There have been some recent efforts to build visual knowledge bases from Internet images. But most of these approaches have focused on bounding box representation of objects. In this paper, we propose to enrich these knowledge bases by automatically discovering objects and their segmentations from noisy Internet images. Specifically, our approach combines the power of generative modeling for segmentation with the effectiveness of discriminative models for detection. The key idea behind our approach is to learn and exploit top-down segmentation priors based on visual subcategories. The strong priors learned from these visual subcategories are then combined with discriminatively trained detectors and bottom up cues to produce clean object segmentations. Our experimental results indicate state-of-the-art performance on the difficult dataset (introduced here). We have integrated our algorithm in NEIL for enriching its knowledge base (see here).


Paper & Presentation

CVPR paper (pdf, 4.7MB)
Supplementary Material (pdf, 980MB)


Xinlei Chen, Abhinav Shrivastava and Abhinav Gupta. Enriching Visual Knowledge Bases via Object Discovery and Segmentation. In CVPR 2014.

    Author = {Xinlei Chen and Abhinav Shrivastava and Abhinav Gupta},
    Title = {{E}nriching {V}isual {K}nowledge {B}ases via {O}bject {D}iscovery and {S}egmentation},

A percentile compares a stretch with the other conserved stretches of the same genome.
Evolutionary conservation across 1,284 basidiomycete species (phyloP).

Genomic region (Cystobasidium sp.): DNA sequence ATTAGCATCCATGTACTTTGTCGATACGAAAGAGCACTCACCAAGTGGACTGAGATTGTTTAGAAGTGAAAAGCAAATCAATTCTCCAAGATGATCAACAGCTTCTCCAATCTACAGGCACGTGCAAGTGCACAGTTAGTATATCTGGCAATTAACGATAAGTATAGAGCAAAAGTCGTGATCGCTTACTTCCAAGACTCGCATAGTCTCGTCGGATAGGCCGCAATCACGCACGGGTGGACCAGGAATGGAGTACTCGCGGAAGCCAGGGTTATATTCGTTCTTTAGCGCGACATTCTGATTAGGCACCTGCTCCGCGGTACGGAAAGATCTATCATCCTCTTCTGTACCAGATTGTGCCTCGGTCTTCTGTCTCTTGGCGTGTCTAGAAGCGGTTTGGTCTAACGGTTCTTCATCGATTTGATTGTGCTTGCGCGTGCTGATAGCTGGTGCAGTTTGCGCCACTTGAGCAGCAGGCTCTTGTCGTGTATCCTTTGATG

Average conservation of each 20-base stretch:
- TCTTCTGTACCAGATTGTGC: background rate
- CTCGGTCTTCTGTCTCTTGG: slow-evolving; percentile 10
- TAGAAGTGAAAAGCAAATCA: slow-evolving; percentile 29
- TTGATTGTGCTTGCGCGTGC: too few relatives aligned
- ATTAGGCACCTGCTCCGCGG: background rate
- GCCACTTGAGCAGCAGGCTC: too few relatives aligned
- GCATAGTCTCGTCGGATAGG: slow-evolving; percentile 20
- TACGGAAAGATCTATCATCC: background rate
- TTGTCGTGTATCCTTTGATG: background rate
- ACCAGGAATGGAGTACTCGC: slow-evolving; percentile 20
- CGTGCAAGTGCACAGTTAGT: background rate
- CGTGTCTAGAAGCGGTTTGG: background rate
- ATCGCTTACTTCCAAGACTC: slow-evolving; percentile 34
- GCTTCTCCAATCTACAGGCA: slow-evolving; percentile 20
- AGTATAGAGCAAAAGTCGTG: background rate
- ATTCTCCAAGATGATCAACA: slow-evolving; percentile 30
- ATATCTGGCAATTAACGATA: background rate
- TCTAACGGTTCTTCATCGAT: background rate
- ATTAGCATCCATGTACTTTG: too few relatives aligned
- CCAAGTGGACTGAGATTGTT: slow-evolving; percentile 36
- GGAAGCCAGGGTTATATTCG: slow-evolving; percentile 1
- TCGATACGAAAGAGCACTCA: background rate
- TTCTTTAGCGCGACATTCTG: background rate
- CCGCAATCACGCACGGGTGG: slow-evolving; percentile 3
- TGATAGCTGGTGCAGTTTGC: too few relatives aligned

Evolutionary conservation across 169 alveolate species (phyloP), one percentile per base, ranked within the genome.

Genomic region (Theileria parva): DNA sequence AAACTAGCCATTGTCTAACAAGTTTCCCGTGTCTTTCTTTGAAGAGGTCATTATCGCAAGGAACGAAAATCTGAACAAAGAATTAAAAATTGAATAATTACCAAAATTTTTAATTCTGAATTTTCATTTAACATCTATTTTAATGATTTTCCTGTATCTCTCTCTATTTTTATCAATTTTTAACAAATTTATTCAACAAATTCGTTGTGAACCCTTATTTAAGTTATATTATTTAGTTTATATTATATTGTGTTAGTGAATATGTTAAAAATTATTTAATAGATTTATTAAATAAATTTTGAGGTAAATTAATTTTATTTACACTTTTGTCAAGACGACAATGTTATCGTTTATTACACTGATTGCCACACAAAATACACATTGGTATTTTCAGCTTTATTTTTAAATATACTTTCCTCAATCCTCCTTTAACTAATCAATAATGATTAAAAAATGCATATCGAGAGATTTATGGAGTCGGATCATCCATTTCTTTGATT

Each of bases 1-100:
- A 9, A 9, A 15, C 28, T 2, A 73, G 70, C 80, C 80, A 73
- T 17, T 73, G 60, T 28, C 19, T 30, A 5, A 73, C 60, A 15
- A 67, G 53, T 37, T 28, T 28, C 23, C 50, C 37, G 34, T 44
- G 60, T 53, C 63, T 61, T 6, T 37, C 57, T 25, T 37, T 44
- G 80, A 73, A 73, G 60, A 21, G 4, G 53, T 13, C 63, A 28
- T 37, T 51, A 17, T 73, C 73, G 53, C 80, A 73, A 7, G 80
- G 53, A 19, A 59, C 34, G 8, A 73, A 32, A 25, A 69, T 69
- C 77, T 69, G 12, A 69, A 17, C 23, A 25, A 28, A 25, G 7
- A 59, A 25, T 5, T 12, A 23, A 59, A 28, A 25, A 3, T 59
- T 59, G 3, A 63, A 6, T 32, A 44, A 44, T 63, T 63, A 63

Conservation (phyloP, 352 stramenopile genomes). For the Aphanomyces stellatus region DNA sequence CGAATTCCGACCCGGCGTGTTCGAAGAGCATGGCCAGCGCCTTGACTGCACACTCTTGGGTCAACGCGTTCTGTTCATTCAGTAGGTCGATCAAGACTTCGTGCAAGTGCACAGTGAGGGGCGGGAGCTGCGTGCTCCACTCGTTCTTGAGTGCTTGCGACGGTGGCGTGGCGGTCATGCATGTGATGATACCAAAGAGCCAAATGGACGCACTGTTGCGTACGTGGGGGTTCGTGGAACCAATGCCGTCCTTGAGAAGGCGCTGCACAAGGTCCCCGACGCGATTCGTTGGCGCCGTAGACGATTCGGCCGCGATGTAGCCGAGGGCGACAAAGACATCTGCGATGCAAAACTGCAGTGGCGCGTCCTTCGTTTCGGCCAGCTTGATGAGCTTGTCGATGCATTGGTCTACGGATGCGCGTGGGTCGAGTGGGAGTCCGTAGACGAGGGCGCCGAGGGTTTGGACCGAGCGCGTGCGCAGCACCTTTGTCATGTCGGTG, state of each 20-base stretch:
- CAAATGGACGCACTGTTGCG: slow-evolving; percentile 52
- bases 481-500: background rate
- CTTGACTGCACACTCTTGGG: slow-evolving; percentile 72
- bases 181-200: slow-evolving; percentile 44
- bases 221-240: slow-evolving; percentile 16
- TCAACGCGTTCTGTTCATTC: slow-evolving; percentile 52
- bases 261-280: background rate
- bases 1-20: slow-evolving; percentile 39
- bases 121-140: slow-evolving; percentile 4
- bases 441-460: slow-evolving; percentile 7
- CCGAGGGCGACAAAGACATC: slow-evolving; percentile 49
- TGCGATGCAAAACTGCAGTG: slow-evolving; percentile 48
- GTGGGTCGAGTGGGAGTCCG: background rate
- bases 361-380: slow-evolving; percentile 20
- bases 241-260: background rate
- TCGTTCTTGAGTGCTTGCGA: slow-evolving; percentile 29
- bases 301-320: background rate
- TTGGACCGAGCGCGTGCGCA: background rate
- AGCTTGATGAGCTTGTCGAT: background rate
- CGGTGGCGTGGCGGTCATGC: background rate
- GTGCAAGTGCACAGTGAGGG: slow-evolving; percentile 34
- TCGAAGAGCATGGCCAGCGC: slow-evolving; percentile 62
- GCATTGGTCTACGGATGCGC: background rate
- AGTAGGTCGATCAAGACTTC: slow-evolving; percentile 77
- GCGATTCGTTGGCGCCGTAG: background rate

Booktitle = {Computer Vision and Pattern Recognition (CVPR)},
    Year = 2014,

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Already on GitHub! Note: Due to randomness, the qualitative behavior should be the same, but the output may not be identical to the results in the paper. If fixing the random stream in the released code, the new quantitative results are summarized below. Bolded numbers indicate better performance than originally reported in the paper.

Full Internet Dataset

Category P J
Airplane 92.19 60.87
Car 87.28 62.74
Horse 90.11 60.23

Sampled Internet Dataset (100 Images)

Category P J
Airplane 89.92 54.62
Car 89.37 69.20
Horse 88.05 44.46

Also here are the qualitative results (1.4MB) on the datasets for evaluation.


The negative data (526MB) used for training latent SVM detectors are Here. Most of them are Google Scene Images. See the Code and learn how to use it.


This research was supported by: